1887
Volume 2022, Issue 4
  • ISSN: 0253-8253
  • EISSN: 2227-0426

Abstract

The risk of novel coronavirus disease (COVID-19) transmission in the confined mobile ambulance compartment is increased during aerosol-generating procedures and close proximity. Paramedics are encouraged to increase body-surface-isolation by donning additional personal protective equipment (PPE) during patient encounters. This study aimed to better understand paramedics’ knowledge, attitudes, and practices related to PPE use during the COVID-19 pandemic in the prehospital setting with a focus on mitigating risks associated with infection control.

This prospective quantitative study collected descriptive data using a specifically designed data collection tool. The survey data was then cleaned and analyzed with Microsoft Excel® and the latest version of the Statistical Package for Social Sciences.

One thousand frontline paramedics employed by the Hamad Medical Corporation Ambulance Service (HMCAS) were invited via email to participate in the study. A total of 282 (28.2% of frontline paramedics) paramedics completed the online survey, of which 80.1% completed the mandatory HMCAS online infection control training program within the last year, and 17.0% between one to two years ago. Approximately 83% of the participants had completed an N95 mask fit test at HMCAS within the past five years, and 91.5% completed the hand hygiene training.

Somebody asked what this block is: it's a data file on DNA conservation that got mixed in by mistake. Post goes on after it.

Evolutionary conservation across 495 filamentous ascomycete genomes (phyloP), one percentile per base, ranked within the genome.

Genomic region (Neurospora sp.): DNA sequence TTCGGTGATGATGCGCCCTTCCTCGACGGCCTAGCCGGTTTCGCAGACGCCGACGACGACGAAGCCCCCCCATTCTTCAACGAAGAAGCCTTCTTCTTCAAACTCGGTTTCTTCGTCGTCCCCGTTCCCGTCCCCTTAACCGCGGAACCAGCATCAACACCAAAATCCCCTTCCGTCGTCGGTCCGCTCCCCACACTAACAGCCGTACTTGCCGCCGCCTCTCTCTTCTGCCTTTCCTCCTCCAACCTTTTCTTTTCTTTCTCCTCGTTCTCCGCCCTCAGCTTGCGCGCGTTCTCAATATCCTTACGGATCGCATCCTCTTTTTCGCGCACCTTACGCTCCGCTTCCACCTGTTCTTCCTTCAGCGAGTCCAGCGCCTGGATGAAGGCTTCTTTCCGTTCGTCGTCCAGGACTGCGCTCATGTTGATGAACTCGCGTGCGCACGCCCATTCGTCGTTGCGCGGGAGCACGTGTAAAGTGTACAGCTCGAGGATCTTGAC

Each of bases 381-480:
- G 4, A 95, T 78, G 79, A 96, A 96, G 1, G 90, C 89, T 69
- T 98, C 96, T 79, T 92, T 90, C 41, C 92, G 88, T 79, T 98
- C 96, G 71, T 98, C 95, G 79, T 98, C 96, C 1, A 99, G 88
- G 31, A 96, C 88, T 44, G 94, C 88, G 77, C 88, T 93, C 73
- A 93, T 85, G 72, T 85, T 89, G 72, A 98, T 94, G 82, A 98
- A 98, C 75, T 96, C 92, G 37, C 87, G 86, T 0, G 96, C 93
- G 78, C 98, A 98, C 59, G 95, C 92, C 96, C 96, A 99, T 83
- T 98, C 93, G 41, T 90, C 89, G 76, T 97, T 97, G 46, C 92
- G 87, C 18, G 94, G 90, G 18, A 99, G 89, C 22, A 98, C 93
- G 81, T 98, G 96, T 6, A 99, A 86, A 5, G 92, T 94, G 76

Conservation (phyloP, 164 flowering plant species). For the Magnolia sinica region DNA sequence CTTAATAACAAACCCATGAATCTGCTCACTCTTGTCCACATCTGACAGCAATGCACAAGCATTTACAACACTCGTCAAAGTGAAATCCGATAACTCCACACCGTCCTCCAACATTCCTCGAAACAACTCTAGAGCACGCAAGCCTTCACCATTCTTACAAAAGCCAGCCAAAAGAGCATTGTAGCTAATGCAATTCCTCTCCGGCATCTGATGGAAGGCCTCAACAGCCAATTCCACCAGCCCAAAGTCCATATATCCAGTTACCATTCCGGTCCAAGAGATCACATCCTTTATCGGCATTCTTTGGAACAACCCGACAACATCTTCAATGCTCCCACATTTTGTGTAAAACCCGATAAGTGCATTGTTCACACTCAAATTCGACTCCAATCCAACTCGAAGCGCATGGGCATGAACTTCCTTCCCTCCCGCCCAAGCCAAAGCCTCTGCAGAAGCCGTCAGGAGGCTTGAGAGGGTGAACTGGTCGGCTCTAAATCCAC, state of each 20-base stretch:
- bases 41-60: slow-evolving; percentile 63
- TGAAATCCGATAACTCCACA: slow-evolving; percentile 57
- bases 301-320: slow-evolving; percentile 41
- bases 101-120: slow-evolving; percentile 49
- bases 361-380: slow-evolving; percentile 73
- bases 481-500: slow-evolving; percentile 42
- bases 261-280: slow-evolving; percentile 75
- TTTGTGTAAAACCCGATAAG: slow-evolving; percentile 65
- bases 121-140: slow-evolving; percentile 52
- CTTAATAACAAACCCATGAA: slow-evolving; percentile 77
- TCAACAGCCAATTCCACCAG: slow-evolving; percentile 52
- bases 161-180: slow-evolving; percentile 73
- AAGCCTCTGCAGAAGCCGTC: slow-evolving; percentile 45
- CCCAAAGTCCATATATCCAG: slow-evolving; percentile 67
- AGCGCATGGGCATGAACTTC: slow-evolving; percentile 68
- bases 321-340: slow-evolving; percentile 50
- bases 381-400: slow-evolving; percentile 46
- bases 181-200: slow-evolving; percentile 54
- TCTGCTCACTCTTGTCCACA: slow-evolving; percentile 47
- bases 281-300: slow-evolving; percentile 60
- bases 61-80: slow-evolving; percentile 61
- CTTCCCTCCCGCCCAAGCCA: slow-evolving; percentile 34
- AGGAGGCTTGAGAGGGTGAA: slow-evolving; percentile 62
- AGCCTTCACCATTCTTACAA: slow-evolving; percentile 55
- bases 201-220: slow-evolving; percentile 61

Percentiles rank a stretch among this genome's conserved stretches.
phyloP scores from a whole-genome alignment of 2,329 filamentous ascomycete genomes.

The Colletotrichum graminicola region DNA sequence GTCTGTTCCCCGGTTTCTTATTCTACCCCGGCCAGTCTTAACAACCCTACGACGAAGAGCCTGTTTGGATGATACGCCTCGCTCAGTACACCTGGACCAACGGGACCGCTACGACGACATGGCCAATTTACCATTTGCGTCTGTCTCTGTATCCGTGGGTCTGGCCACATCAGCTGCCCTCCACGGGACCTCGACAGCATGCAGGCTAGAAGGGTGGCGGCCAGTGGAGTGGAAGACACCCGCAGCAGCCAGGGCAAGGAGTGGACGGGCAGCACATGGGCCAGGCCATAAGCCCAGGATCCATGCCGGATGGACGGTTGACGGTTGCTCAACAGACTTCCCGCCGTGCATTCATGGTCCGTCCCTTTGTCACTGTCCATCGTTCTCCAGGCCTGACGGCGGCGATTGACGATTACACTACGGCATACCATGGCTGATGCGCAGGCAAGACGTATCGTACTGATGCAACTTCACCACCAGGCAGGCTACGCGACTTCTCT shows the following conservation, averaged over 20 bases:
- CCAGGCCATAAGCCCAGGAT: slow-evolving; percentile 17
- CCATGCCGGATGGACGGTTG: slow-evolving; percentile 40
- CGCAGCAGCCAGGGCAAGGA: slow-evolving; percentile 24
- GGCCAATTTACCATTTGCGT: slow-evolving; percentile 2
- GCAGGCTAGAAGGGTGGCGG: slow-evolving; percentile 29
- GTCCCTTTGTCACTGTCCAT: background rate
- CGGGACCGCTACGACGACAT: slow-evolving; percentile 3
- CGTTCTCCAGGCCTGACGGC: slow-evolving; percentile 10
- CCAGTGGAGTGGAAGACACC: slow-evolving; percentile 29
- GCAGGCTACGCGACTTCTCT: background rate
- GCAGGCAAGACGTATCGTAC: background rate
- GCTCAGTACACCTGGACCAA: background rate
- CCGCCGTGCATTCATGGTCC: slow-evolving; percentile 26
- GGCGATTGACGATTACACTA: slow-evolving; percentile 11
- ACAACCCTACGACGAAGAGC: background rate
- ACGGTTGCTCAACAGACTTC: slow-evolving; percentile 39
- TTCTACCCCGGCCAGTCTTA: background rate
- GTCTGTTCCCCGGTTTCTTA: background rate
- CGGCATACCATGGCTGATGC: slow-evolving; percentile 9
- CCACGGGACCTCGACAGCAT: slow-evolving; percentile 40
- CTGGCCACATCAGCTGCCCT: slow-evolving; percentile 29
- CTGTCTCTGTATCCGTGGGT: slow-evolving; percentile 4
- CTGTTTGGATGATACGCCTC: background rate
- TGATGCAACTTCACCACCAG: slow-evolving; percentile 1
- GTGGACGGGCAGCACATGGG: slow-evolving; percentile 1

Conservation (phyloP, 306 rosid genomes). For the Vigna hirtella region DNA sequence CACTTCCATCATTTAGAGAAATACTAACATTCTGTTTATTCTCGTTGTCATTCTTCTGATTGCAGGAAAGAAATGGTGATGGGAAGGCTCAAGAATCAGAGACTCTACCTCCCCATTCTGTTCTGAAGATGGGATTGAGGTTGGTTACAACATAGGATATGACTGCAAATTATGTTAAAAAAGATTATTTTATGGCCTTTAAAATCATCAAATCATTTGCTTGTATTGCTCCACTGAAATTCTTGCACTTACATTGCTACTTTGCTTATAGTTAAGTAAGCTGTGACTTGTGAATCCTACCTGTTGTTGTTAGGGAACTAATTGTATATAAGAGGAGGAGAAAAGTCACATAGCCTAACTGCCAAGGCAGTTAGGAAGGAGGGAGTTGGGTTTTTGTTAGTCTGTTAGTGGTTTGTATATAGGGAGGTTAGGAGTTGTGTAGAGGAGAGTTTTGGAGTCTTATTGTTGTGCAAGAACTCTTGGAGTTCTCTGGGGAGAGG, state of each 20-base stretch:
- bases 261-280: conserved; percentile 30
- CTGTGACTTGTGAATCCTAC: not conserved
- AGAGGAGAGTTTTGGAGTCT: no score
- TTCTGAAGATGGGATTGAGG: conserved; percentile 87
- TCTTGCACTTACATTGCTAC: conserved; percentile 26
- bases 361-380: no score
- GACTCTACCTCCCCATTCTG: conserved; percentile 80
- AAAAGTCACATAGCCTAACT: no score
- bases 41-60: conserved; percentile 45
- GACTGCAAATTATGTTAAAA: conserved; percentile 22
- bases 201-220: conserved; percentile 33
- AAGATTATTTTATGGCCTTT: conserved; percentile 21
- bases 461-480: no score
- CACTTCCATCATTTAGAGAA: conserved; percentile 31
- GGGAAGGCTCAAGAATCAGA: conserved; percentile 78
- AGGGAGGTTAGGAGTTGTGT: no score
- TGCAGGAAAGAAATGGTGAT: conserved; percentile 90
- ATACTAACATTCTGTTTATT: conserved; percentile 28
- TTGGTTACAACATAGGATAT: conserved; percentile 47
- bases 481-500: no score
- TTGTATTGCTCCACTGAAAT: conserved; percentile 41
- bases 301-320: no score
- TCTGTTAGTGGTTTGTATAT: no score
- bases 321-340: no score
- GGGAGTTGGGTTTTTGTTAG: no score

The study found that 98.2% of the paramedics were knowledgeable about COVID-19 and its transmission, while 96.1% agreed that aerosol-generating procedures increased airborne transmission. The paramedics’ attitudes were mainly positive toward the use of PPE to prevent the spread of the virus, which was synchronous with their practice. The sample population demonstrated a strong knowledge of COVID-19 and its transmission. Their overall positive attitudes and good infection control practices were demonstrative of efforts to mitigate risks associated with the spread of the virus.

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2022-11-04
2022-12-07
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